As we can see, business images are relevant, but we can’t take them all too literally to depict “God’s business,” which is all about acting generously. Ultimately, the church (and each of its agencies, e.g., a seminary) is more a nonprofit enterprise or charity built on grace than it is a business out to make financial profit (as a literal reading of the parable of the talents might be misconstrued in Matthew 25:14–30).
Starting with our own being, in this chapter we surveyed images from the traditional understanding of a human person as composed of a body, soul, and spirit. The human body represented unity; the soul, our temporal life on earth; and the spirit, what is eternal within us. As God has three persons, we are composed of three components that are different but united. The point of these analogies is to depict three in unity.
There are benefits and liabilities to using images of groups of people, as with a club or society. That they are all related shows a connection in a way that others outside the group do not share. This is also true for a business with employees. A deficiency as a divine analogy occurs when one adds a hierarchical aspect of many businesses. Such an aspect does not reflect the equality we see in the one God, who is coeternal and coequal.
What keeps imagery from being co-opted completely by error is a healthy view of how images truly serve us. One of the best explanations I have read comes from the work of Charles Williams, a British minister and author of such profoundly theological novels as All Hallow’s Eve, articulated perceptively by Mary McDermott Shideler in The Theology of Romantic Love: “Williams’ epigram, ‘This also is Thou; neither is this Thou,’ while referring specifically to images of God, is equally pertinent to all images. The identities reveal and the differences conceal the greater things.” She offers these examples: “Thus, the hurricane reveals God’s power in nature, while it conceals his power in the still small voice.” And “the mildness of an April day that speaks of his loving care, hides the majesty of his judgment.” Images give us “revelation” when we discover and compare what they reveal and what they conceal.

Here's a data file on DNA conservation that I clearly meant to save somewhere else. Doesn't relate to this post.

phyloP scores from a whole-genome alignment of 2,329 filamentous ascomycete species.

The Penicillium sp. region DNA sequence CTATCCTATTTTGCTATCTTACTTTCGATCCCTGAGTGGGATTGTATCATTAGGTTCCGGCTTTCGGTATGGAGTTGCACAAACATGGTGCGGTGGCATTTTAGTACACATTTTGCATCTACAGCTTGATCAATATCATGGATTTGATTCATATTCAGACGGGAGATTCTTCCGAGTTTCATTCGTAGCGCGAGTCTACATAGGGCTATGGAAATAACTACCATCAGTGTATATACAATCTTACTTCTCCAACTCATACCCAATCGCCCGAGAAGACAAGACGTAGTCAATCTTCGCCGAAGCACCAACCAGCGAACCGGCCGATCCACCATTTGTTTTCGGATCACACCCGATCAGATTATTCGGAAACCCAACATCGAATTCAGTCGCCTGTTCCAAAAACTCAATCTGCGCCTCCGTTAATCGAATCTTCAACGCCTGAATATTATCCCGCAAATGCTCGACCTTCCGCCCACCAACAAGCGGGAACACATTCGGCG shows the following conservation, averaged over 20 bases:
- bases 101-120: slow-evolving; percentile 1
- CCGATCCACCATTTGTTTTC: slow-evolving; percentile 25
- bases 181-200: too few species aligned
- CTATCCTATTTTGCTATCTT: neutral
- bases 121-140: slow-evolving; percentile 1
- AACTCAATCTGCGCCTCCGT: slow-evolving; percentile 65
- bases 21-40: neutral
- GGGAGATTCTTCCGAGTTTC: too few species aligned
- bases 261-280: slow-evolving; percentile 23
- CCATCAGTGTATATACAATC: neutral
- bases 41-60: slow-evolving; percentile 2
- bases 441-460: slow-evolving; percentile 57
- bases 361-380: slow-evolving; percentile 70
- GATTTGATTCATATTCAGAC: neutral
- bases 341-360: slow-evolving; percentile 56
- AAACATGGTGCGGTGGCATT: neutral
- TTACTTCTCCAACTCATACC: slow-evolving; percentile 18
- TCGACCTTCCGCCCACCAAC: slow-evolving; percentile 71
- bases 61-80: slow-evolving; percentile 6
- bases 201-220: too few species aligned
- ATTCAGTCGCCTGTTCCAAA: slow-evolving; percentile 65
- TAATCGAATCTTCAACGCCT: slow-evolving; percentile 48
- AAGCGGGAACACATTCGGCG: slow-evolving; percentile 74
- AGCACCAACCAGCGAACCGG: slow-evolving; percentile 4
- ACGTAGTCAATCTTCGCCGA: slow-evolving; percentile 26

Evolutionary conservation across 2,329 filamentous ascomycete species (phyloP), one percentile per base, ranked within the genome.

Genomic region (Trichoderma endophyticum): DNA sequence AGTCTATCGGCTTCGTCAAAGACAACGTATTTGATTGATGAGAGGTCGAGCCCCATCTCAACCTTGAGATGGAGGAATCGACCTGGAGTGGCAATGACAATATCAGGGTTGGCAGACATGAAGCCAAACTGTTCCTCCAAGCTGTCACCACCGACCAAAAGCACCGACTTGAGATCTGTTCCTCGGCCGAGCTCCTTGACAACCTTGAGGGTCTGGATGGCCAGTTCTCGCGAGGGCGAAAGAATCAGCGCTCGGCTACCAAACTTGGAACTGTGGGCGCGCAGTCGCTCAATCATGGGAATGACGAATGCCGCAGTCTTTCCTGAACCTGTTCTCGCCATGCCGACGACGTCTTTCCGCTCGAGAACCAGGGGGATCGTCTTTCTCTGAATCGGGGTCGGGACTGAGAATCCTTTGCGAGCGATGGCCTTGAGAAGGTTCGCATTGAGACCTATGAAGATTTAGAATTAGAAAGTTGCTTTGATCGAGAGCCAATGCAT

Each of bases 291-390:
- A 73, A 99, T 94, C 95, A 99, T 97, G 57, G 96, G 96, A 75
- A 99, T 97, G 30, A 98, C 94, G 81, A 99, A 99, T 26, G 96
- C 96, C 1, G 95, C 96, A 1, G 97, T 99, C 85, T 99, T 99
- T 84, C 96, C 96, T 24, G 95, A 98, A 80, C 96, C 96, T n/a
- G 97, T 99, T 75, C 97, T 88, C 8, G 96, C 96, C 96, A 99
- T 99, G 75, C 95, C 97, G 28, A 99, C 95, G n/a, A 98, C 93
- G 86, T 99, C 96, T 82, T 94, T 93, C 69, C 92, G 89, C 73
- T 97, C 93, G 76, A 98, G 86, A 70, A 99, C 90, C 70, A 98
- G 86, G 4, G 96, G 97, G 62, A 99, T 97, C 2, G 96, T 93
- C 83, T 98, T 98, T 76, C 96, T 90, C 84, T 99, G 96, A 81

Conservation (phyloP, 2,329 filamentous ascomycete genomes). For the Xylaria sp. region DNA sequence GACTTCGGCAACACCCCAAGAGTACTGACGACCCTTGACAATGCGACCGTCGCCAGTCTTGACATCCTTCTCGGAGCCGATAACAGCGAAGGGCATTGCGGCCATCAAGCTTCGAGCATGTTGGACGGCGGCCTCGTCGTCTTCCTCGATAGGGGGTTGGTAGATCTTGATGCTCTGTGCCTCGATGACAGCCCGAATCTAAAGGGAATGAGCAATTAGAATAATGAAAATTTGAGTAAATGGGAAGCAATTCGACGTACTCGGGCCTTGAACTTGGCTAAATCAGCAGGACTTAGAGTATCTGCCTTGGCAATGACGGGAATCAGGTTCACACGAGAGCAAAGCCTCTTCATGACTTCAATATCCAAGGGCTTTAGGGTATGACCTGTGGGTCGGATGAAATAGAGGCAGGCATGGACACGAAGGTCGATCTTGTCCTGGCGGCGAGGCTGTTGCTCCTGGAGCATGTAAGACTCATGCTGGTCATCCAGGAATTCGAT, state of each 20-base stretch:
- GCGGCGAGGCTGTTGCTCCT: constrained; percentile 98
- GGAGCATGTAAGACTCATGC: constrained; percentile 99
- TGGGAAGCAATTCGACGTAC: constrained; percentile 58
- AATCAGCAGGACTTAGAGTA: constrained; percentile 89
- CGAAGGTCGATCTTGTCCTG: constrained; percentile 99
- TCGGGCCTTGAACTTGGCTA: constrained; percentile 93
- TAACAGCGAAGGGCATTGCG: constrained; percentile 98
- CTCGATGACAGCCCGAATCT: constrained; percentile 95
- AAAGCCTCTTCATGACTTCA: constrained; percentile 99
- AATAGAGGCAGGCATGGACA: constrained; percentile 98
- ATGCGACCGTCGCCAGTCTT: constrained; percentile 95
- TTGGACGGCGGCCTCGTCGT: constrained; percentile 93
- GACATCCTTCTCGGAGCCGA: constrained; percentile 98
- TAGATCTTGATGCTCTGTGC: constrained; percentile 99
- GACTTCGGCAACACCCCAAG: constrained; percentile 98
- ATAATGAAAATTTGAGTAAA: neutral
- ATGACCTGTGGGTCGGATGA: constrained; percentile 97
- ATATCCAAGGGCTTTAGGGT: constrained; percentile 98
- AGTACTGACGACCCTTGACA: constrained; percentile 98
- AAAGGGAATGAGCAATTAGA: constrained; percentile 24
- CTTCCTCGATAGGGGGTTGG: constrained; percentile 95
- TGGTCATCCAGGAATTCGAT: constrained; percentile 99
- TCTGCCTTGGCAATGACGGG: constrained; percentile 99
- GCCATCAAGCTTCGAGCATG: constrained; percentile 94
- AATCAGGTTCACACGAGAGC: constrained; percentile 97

John Gerstner, “Is Women’s Ordination Unbiblical?,” panel discussion, Gordon-Conwell Theological Seminary, 1980, 2.
 Mary McDermott Shideler, The Theology of Romantic Love: A Study in the Writings of Charles Williams (Grand Rapids: Eerdmans, 1962), 21–22.
This post is adapted from Three in One: Analogies for the Trinity written by William David Spencer. If you are interested in adopting this book for a college or seminary course, please request a faculty examination copy. We will also consider requests for your blog or media outlets.
Do our images of “one God in three persons” reflect God well?
Release Date: November 15, 2022
Throughout history, Christians have pictured the relationships between Father, Son, and Holy Spirit through analogies. Such illustrations–some from the West but also from Latin America, Asia, Africa, and other places–come laden with theological ramifications that the church has rejected (heresies) or embraced (doctrines). In Three in One, William David Spencer shares a lifetime of insights from teaching within the global church, bringing fresh images and analogies of the Trinity to deepen our theological vocabulary.
Drawing from his extensive teaching in geographically and culturally diverse contexts and his artist’s passion for evocative words and visuals, Spencer offers readers a rich, multifaceted, and practical exploration of the Trinity. Alongside historical and contemporary theology and biblical studies, he considers the strengths and shortcomings of various analogies used to explain the Trinity, such as:
- The Celtic knot
- The totem pole
- Musical harmonies
- The human body
- The family
Readers of Three in One will gain a personal understanding of the Trinity as well as tools for teaching about the Trinity in adult and children’s ministry contexts.